1

People and ecosystems

Understanding of the links between coral reef ecosystems, the goods and services they provide to people, and the wellbeing of human societies.

2

Ecosystem dynamics: past, present and future

Examining the multi-scale dynamics of reefs, from population dynamics to macroevolution

3

Responding to a changing world

Advancing the fundamental understanding of the key processes underpinning reef resilience.

Coral Bleaching

Coral Bleaching

Coral Reef Studies

ARC Centre of Excellence for Coral Reef Studies
James Cook University Townsville
Queensland 4811 Australia

Phone: 61 7 4781 4000
Email: info@coralcoe.org.au

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Event

Steering coral reefs toward healthier states

When

Thursday, 20 May 2010 12.00pm - 1.00pm

location
ARC Centre of Excellence Conference Room, JCU (DB44).
Presenter
Magnus Nystrom, Department of Systems Ecology and Stockholm Resilience Centre, Stockholm University

With regards to avoiding regime shifts Dr Nystrom’s research entails studies of ecological tipping points, and the role of biodiversity buffering disturbance (i.e. the resilience) in coral reefs. To better understand how to reverse already degraded states his research focuses on identifying self-reinforcing (positive) feedback mechanisms that tend to lock reefs in undesirable states; the way human actions influence the strength and direction of these feedbacks, how different feedbacks interact and at what scales they operate. Dr Nystrom’s research also comprises inter-disciplinary studies on how changes in ecological feedbacks interact with socioeconomic processes, potentially generating so called “social-ecological traps”, and how these traps are distributed within society and across scales. Magnus Nystrom received his PhD in 2001 and is currently associated professor at the Department of Systems Ecology, Stockholm University. He is also chairing one of the research themes at the Stockholm Resilience Centre.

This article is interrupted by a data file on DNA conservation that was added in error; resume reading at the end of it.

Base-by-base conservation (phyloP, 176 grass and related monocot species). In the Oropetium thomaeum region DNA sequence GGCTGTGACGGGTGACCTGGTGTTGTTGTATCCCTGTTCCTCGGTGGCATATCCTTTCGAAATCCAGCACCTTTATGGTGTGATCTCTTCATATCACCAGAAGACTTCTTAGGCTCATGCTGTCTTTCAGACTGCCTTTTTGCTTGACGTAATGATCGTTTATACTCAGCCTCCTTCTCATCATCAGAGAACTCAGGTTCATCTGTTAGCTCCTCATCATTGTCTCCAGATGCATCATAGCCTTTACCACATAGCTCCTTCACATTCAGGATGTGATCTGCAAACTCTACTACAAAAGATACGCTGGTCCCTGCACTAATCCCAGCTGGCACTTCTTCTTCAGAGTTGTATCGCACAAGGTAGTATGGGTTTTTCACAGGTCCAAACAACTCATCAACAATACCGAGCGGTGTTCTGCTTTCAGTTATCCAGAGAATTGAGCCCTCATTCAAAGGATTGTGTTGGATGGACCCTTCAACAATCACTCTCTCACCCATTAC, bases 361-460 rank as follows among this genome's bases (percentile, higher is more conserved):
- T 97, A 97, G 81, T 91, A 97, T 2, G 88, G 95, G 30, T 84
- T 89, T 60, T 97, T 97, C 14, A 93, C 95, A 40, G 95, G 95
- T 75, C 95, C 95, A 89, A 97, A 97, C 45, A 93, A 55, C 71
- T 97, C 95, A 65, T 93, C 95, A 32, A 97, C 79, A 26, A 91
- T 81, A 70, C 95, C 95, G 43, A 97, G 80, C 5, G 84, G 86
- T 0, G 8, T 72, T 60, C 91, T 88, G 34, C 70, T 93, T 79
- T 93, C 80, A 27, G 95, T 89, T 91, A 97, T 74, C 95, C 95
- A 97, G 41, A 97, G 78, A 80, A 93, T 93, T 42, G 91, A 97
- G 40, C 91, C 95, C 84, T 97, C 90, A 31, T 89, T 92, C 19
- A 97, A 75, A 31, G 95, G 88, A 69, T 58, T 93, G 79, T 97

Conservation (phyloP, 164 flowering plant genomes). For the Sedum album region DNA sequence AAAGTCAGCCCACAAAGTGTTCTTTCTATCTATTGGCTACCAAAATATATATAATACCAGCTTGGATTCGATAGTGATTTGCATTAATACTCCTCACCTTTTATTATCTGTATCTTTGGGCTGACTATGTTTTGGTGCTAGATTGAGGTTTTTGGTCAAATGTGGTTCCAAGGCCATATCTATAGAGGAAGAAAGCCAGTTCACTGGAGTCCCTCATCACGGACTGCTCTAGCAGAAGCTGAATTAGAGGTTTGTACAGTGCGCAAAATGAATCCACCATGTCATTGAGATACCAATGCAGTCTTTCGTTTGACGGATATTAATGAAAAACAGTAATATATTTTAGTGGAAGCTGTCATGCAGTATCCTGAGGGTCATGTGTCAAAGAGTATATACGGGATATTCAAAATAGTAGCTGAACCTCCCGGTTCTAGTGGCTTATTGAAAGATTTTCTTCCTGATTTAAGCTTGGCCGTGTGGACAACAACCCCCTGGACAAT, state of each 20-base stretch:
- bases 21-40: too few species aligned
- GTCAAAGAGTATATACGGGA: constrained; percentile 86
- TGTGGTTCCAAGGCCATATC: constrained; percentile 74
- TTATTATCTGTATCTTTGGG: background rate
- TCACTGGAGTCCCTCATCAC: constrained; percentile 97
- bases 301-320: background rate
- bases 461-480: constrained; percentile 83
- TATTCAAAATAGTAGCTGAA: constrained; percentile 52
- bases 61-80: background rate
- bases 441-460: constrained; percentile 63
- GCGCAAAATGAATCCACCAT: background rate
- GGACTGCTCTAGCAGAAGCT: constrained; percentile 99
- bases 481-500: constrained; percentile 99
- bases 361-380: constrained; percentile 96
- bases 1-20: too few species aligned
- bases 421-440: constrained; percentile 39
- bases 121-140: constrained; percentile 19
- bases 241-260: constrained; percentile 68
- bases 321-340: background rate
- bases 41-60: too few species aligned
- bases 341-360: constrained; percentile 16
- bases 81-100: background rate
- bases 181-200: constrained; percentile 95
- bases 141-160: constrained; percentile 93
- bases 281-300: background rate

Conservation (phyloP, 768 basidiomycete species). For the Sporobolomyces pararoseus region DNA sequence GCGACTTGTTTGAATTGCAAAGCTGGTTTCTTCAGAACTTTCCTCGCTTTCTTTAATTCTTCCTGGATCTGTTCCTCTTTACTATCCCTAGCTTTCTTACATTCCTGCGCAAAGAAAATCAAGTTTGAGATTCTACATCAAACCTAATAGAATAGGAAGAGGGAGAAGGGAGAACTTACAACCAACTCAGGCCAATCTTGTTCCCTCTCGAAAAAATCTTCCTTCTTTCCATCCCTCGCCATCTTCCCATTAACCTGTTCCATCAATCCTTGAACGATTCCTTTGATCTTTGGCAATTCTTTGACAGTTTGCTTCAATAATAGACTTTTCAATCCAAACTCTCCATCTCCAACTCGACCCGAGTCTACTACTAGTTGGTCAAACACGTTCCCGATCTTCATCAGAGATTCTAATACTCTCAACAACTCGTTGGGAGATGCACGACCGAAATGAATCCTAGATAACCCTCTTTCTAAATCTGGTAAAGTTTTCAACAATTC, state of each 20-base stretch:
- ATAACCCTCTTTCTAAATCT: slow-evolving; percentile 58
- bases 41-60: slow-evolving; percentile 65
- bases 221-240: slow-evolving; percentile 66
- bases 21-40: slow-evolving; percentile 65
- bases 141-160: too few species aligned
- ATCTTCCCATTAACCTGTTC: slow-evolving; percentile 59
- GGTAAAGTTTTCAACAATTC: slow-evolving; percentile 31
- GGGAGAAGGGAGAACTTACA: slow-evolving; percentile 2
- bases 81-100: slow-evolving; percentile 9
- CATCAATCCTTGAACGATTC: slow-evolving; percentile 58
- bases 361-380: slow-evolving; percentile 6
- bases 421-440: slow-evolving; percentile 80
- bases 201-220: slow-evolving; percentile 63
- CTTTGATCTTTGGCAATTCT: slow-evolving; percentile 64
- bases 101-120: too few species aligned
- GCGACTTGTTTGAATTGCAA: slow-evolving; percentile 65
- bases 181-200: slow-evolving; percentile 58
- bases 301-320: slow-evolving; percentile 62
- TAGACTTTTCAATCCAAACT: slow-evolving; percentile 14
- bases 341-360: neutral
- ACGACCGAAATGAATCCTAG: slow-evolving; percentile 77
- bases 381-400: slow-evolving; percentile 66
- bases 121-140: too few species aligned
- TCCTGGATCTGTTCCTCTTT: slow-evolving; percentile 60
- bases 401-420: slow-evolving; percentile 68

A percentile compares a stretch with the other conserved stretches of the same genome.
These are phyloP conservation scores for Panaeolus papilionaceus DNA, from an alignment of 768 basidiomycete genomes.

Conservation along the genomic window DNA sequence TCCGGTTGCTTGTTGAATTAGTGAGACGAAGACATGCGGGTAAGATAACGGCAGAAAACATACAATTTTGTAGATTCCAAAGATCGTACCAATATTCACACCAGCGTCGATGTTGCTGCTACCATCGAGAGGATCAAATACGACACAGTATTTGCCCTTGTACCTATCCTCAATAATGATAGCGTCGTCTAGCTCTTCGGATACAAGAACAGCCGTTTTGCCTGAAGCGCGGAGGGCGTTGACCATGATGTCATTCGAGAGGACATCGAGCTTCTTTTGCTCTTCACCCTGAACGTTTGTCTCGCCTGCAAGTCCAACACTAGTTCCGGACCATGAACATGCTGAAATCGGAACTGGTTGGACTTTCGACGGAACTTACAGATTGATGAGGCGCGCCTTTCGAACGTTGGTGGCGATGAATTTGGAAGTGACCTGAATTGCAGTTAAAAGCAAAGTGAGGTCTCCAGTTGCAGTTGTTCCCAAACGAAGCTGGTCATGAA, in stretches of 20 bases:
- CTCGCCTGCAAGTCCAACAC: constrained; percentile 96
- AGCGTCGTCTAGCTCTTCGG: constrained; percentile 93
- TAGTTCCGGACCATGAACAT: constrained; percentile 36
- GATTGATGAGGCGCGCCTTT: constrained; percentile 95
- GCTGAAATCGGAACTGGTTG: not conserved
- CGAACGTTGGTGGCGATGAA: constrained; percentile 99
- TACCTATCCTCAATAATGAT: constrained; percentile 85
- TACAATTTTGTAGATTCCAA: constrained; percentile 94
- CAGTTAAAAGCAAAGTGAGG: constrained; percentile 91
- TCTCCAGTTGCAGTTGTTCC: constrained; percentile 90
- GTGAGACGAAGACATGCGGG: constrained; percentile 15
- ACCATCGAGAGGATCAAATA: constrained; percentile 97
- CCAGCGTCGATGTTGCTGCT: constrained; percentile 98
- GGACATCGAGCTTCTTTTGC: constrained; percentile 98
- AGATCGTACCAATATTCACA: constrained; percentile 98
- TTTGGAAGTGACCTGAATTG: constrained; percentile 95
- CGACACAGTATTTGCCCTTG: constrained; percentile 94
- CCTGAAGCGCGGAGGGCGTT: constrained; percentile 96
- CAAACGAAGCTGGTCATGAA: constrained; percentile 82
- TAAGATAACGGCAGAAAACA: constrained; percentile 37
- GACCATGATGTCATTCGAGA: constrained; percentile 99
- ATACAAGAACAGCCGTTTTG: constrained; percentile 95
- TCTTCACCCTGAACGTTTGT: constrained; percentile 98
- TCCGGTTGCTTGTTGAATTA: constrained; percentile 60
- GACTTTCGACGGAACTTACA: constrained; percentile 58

ABSTRACT:

Marine ecosystem decline is accelerating. At some point degradation may pass a tipping point beyond which ecosystems become trapped in alternative degraded states, as a result of changes in critical feedbacks. Self-reinforcing feedbacks pose a major challenge for managers and policy-makers seeking remedial actions to curb the marine crisis. A better understanding of the way human actions influence the strength and direction of feedbacks, how different feedbacks interact and at what scales they operate, is crucial for successful implementation of marine ecosystem management.

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Coral Reef Studies

ARC Centre of Excellence for Coral Reef Studies
James Cook University Townsville
Queensland 4811 Australia

Phone: 61 7 4781 4000
Email: info@coralcoe.org.au